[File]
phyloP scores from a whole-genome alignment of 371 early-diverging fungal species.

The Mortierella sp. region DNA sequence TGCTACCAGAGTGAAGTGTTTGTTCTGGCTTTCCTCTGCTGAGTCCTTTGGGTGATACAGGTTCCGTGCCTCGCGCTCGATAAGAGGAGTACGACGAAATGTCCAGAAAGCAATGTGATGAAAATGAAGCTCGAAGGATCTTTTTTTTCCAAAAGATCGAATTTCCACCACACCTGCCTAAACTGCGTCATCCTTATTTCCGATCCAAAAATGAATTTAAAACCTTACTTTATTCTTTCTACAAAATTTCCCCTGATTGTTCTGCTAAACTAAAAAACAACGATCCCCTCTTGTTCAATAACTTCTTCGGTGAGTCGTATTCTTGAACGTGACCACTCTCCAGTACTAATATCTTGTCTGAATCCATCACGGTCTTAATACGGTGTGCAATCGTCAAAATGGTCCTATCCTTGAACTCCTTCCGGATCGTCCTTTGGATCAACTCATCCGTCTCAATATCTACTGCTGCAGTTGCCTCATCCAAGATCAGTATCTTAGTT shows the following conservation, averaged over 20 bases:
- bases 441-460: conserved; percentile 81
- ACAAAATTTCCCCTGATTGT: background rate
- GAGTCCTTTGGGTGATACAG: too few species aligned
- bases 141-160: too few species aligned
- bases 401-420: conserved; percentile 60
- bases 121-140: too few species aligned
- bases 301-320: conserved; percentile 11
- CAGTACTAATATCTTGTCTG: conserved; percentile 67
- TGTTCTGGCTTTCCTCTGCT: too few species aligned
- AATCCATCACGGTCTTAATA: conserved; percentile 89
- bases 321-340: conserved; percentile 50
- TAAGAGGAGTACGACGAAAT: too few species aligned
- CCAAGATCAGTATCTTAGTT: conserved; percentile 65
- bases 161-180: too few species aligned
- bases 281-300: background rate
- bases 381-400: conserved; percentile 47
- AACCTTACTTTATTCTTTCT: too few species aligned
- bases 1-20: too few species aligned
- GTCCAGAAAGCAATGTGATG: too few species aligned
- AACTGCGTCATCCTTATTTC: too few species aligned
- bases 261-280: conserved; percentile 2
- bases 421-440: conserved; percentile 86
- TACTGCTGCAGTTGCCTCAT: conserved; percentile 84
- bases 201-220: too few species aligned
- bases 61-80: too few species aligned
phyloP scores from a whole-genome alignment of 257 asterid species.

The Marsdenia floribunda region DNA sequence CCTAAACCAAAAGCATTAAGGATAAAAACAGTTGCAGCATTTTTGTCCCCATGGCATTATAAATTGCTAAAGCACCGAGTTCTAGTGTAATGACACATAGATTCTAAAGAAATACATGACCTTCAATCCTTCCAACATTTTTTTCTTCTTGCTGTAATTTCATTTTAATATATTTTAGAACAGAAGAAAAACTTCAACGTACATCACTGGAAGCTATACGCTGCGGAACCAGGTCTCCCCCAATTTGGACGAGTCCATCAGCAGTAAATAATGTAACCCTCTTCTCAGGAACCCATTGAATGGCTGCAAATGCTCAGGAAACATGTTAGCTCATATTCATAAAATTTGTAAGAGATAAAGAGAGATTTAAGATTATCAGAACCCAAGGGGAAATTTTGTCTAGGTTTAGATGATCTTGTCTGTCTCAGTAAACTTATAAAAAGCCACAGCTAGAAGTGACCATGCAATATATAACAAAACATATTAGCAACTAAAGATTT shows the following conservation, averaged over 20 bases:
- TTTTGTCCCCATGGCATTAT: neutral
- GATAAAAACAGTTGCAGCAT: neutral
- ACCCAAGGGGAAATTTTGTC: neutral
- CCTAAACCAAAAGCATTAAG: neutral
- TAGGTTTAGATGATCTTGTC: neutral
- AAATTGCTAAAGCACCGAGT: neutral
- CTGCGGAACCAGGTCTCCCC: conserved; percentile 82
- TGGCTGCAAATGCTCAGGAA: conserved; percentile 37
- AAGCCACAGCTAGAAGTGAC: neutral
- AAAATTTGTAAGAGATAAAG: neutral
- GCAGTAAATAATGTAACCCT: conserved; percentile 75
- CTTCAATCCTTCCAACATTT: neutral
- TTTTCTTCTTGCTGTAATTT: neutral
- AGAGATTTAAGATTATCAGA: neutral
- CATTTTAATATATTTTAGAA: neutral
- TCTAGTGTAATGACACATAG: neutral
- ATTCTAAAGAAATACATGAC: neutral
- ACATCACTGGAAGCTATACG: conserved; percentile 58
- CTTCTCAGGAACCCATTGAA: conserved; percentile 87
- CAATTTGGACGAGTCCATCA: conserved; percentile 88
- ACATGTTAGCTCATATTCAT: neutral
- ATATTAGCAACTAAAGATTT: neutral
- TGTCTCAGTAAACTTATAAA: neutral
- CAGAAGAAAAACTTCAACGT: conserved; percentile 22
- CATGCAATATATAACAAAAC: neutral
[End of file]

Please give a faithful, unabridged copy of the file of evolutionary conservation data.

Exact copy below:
phyloP scores from a whole-genome alignment of 371 early-diverging fungal species.

The Mortierella sp. region DNA sequence TGCTACCAGAGTGAAGTGTTTGTTCTGGCTTTCCTCTGCTGAGTCCTTTGGGTGATACAGGTTCCGTGCCTCGCGCTCGATAAGAGGAGTACGACGAAATGTCCAGAAAGCAATGTGATGAAAATGAAGCTCGAAGGATCTTTTTTTTCCAAAAGATCGAATTTCCACCACACCTGCCTAAACTGCGTCATCCTTATTTCCGATCCAAAAATGAATTTAAAACCTTACTTTATTCTTTCTACAAAATTTCCCCTGATTGTTCTGCTAAACTAAAAAACAACGATCCCCTCTTGTTCAATAACTTCTTCGGTGAGTCGTATTCTTGAACGTGACCACTCTCCAGTACTAATATCTTGTCTGAATCCATCACGGTCTTAATACGGTGTGCAATCGTCAAAATGGTCCTATCCTTGAACTCCTTCCGGATCGTCCTTTGGATCAACTCATCCGTCTCAATATCTACTGCTGCAGTTGCCTCATCCAAGATCAGTATCTTAGTT shows the following conservation, averaged over 20 bases:
- bases 441-460: conserved; percentile 81
- ACAAAATTTCCCCTGATTGT: background rate
- GAGTCCTTTGGGTGATACAG: too few species aligned
- bases 141-160: too few species aligned
- bases 401-420: conserved; percentile 60
- bases 121-140: too few species aligned
- bases 301-320: conserved; percentile 11
- CAGTACTAATATCTTGTCTG: conserved; percentile 67
- TGTTCTGGCTTTCCTCTGCT: too few species aligned
- AATCCATCACGGTCTTAATA: conserved; percentile 89
- bases 321-340: conserved; percentile 50
- TAAGAGGAGTACGACGAAAT: too few species aligned
- CCAAGATCAGTATCTTAGTT: conserved; percentile 65
- bases 161-180: too few species aligned
- bases 281-300: background rate
- bases 381-400: conserved; percentile 47
- AACCTTACTTTATTCTTTCT: too few species aligned
- bases 1-20: too few species aligned
- GTCCAGAAAGCAATGTGATG: too few species aligned
- AACTGCGTCATCCTTATTTC: too few species aligned
- bases 261-280: conserved; percentile 2
- bases 421-440: conserved; percentile 86
- TACTGCTGCAGTTGCCTCAT: conserved; percentile 84
- bases 201-220: too few species aligned
- bases 61-80: too few species aligned
phyloP scores from a whole-genome alignment of 257 asterid species.

The Marsdenia floribunda region DNA sequence CCTAAACCAAAAGCATTAAGGATAAAAACAGTTGCAGCATTTTTGTCCCCATGGCATTATAAATTGCTAAAGCACCGAGTTCTAGTGTAATGACACATAGATTCTAAAGAAATACATGACCTTCAATCCTTCCAACATTTTTTTCTTCTTGCTGTAATTTCATTTTAATATATTTTAGAACAGAAGAAAAACTTCAACGTACATCACTGGAAGCTATACGCTGCGGAACCAGGTCTCCCCCAATTTGGACGAGTCCATCAGCAGTAAATAATGTAACCCTCTTCTCAGGAACCCATTGAATGGCTGCAAATGCTCAGGAAACATGTTAGCTCATATTCATAAAATTTGTAAGAGATAAAGAGAGATTTAAGATTATCAGAACCCAAGGGGAAATTTTGTCTAGGTTTAGATGATCTTGTCTGTCTCAGTAAACTTATAAAAAGCCACAGCTAGAAGTGACCATGCAATATATAACAAAACATATTAGCAACTAAAGATTT shows the following conservation, averaged over 20 bases:
- TTTTGTCCCCATGGCATTAT: neutral
- GATAAAAACAGTTGCAGCAT: neutral
- ACCCAAGGGGAAATTTTGTC: neutral
- CCTAAACCAAAAGCATTAAG: neutral
- TAGGTTTAGATGATCTTGTC: neutral
- AAATTGCTAAAGCACCGAGT: neutral
- CTGCGGAACCAGGTCTCCCC: conserved; percentile 82
- TGGCTGCAAATGCTCAGGAA: conserved; percentile 37
- AAGCCACAGCTAGAAGTGAC: neutral
- AAAATTTGTAAGAGATAAAG: neutral
- GCAGTAAATAATGTAACCCT: conserved; percentile 75
- CTTCAATCCTTCCAACATTT: neutral
- TTTTCTTCTTGCTGTAATTT: neutral
- AGAGATTTAAGATTATCAGA: neutral
- CATTTTAATATATTTTAGAA: neutral
- TCTAGTGTAATGACACATAG: neutral
- ATTCTAAAGAAATACATGAC: neutral
- ACATCACTGGAAGCTATACG: conserved; percentile 58
- CTTCTCAGGAACCCATTGAA: conserved; percentile 87
- CAATTTGGACGAGTCCATCA: conserved; percentile 88
- ACATGTTAGCTCATATTCAT: neutral
- ATATTAGCAACTAAAGATTT: neutral
- TGTCTCAGTAAACTTATAAA: neutral
- CAGAAGAAAAACTTCAACGT: conserved; percentile 22
- CATGCAATATATAACAAAAC: neutral